The Ohio Department of Natural Resources (ODNR) is reminding people that fish kills may be common in ponds and small lakes as the ice and snow of the past few months gives way to spring.
Winter fish dieoffs caused by long periods of heavy ice and snow cover on small waters are referred to as winterkills. Winterkill is caused when persistent ice forms a surface barrier between the water and air that prevents circulation of oxygen and blocks sunlight. If these conditions continue long enough, the oxygen fish need to survive may be depleted and result in some or all of the fish suffocating. Lacking sunlight, plants stop making oxygen and eventually start to use it as they die and decompose.
Winterkill is most common in shallow ponds and typically results in dead fish being seen along the shore. Ohio’s northern counties are usually most susceptible to winterkill because of colder temperatures and more frequent snows, but this year winterkill of ponds is possible throughout Ohio.
Some fish dieoffs are expected in Ohio’s larger lakes as well this year, but for different reasons. Fish such as gizzard shad, which are less tolerant of long, cold winters, are commonly seen along the shorelines of reservoirs and even Lake Erie during moderate winters. However, in larger waters, the species that commonly die off following winter are resilient and return in great numbers following a single spawning season.
Unusual water coloration, strong odors or other unusual conditions may be indicative of non-natural causes and can be reported to the Division of Wildlife. Call 800-WILDLIFE to report a suspicious fish winterkill. Go to www.wildohio.com to learn more about fish and preventing winterkills.
How many opportunities do you get to learn from experts about the fascinating world of freshwater mussels and then get your feet wet in one of the most mussel friendly waterways in Ohio?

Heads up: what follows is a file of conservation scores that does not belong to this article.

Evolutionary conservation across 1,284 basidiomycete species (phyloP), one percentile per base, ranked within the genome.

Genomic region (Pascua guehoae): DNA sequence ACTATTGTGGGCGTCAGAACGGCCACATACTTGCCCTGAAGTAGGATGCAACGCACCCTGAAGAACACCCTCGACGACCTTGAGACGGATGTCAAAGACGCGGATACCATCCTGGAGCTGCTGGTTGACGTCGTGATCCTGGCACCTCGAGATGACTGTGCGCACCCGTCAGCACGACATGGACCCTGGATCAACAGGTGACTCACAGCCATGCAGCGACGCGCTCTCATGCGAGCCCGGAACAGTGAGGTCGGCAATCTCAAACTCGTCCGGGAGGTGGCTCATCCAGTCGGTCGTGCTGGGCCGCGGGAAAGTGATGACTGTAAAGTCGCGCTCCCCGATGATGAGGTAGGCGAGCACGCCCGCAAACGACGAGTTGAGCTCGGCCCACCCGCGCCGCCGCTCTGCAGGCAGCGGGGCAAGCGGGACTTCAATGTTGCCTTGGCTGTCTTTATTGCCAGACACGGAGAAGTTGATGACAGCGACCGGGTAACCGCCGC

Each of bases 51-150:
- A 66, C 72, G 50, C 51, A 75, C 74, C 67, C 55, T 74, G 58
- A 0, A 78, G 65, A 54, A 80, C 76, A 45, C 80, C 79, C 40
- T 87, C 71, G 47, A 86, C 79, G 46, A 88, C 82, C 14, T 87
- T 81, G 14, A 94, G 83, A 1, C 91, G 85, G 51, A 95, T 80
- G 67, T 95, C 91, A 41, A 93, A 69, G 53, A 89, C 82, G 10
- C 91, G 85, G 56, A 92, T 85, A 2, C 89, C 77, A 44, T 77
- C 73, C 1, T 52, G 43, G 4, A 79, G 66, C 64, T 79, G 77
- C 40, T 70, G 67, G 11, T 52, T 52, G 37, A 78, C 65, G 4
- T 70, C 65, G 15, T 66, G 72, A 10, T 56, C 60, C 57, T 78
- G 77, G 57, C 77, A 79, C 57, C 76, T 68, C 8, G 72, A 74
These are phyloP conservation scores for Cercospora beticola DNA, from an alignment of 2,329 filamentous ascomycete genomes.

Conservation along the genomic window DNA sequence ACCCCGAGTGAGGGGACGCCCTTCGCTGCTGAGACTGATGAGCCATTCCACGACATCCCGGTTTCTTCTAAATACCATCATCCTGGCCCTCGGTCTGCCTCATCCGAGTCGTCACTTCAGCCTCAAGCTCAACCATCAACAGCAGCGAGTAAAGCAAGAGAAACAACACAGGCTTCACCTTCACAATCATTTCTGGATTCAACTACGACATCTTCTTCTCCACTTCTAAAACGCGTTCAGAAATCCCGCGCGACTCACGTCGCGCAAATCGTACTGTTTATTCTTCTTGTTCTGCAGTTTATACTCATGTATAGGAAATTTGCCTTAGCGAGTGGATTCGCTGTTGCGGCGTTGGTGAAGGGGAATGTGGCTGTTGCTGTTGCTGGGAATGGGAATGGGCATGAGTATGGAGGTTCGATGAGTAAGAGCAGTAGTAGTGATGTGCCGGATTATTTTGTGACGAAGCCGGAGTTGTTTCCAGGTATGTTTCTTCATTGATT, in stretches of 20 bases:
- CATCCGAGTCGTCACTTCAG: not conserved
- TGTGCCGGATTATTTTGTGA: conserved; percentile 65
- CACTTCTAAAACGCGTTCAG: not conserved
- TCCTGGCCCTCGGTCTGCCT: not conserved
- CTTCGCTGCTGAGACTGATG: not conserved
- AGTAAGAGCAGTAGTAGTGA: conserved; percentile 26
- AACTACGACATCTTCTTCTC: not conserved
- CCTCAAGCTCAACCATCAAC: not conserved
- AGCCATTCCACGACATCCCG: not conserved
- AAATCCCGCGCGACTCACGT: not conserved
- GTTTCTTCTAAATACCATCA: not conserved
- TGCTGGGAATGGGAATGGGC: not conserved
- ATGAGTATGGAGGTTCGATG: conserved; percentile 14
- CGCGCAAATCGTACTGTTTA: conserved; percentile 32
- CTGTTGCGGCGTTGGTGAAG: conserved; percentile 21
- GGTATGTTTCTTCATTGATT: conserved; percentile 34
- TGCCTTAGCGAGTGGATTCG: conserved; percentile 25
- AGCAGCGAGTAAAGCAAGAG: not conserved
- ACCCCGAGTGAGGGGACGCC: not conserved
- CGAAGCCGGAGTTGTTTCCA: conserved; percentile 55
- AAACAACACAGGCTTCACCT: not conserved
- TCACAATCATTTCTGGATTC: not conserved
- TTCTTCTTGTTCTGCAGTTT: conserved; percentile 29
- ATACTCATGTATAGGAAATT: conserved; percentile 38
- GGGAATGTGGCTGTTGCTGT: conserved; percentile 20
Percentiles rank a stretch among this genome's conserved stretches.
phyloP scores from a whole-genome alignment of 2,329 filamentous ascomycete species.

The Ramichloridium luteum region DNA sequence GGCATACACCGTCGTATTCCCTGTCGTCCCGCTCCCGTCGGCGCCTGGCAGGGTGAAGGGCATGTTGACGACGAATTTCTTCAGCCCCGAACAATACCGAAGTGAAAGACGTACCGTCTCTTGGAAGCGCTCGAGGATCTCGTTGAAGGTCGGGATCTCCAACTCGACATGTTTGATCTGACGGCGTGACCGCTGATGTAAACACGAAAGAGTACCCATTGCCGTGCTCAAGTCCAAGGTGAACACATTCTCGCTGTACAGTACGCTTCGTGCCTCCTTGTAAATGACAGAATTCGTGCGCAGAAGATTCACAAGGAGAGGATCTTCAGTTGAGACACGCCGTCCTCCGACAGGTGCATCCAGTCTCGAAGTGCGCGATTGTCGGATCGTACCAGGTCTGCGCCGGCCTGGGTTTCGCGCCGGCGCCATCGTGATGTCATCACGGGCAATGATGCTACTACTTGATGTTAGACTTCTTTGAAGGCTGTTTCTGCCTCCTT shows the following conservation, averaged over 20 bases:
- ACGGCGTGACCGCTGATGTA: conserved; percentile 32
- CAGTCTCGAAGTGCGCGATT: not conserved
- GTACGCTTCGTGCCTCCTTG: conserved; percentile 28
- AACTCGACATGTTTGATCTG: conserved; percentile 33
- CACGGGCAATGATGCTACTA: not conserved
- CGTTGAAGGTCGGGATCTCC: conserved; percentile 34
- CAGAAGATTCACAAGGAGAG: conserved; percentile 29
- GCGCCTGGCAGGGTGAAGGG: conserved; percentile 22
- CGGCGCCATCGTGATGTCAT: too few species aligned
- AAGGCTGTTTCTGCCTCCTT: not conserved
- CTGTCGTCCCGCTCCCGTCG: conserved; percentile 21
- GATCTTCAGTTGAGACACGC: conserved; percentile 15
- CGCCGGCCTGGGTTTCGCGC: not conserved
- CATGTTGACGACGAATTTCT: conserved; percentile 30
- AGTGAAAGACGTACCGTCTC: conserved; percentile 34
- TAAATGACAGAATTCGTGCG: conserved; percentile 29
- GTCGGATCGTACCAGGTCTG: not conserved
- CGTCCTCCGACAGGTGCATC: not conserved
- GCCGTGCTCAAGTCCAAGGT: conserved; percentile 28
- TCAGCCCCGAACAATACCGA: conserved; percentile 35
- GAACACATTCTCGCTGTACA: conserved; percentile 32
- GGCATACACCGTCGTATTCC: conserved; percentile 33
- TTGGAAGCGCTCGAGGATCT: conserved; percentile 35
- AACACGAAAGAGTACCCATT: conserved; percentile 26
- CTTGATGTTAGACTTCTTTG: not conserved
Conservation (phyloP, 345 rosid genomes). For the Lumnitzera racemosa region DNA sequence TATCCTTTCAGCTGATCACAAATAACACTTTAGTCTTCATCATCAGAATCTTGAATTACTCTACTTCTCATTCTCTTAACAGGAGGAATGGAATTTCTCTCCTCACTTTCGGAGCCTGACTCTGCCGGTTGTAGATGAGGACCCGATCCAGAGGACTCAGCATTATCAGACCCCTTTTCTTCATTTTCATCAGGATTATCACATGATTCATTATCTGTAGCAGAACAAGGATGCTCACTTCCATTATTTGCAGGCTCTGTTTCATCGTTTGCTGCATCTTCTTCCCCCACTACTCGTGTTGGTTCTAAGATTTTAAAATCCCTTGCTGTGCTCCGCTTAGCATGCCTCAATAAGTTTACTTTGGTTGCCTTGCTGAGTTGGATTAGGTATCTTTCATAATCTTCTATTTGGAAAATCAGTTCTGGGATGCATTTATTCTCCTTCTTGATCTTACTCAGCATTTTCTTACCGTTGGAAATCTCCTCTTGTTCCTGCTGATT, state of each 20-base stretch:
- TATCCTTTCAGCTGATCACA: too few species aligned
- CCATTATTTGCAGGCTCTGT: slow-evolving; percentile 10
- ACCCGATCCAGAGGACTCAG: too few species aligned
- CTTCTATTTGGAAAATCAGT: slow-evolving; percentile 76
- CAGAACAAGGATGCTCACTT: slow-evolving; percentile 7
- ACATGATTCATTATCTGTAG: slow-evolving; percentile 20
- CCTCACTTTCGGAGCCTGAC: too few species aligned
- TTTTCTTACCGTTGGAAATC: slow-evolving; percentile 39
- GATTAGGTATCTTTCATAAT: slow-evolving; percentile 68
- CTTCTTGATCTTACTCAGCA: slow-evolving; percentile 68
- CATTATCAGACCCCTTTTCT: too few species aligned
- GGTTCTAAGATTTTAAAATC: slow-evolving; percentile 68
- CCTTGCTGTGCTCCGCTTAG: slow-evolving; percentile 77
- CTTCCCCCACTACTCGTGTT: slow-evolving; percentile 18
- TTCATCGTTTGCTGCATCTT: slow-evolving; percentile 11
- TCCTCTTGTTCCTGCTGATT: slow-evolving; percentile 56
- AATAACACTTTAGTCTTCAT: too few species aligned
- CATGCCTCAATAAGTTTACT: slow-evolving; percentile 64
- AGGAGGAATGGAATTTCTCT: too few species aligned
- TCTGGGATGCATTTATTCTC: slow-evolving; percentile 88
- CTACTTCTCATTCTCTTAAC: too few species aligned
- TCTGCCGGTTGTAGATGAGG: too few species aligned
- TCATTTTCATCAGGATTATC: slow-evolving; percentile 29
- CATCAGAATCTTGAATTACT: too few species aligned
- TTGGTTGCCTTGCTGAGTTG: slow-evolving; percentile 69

Not many is the answer, so don’t miss out on a unique opportunity this summer! A workshop for anyone interested in mussels will be held on Saturday, June 7 from 9 a.m. to 4 p.m. at Lake Metroparks’ Penitentiary Glen Reservation. Field experiences will take place at Indian Point Park and/or Hidden Valley Park in the Grand River.
For a registration fee of only $20 (including breakfast and lunch), researchers and education professionals will share freshwater mussel biology, identification, survey techniques, and threats to mussel populations through formal presentations and hands-on opportunities. Professionals from Cleveland State, Division of Wildlife, Otterbein University, and The Ohio State University will present throughout the morning. In the afternoon, participants will be transported to the Grand River where they will put their newfound knowledge to use while searching for freshwater mussels.
More information, including a flyer, can be found at www.ohioprojectwild.org or www.lakemetroparks.com. Register by May 19 to reserve your seat at this unique program by contacting Lake Metroparks at (440) 358-7275 or (800) 669-9226. For workshop-related questions, contact Andy Avram, Lake Metroparks at (440) 256-2112 or Jamey Emmert, Division of Wildlife at (330) 245-3020.
Freshwater mussels are not only amazing creatures but they are also an essential component to our environment, holding great value for humans and nature alike. They are important environmental indicators, helping us understand the true health of our planet. Despite their crucial position in the ecosystem, however, they are some of the most imperiled animals on Earth. Learn more about these creatures, their struggle for survival, and how you can help by attending this workshop.
Hope to see you there!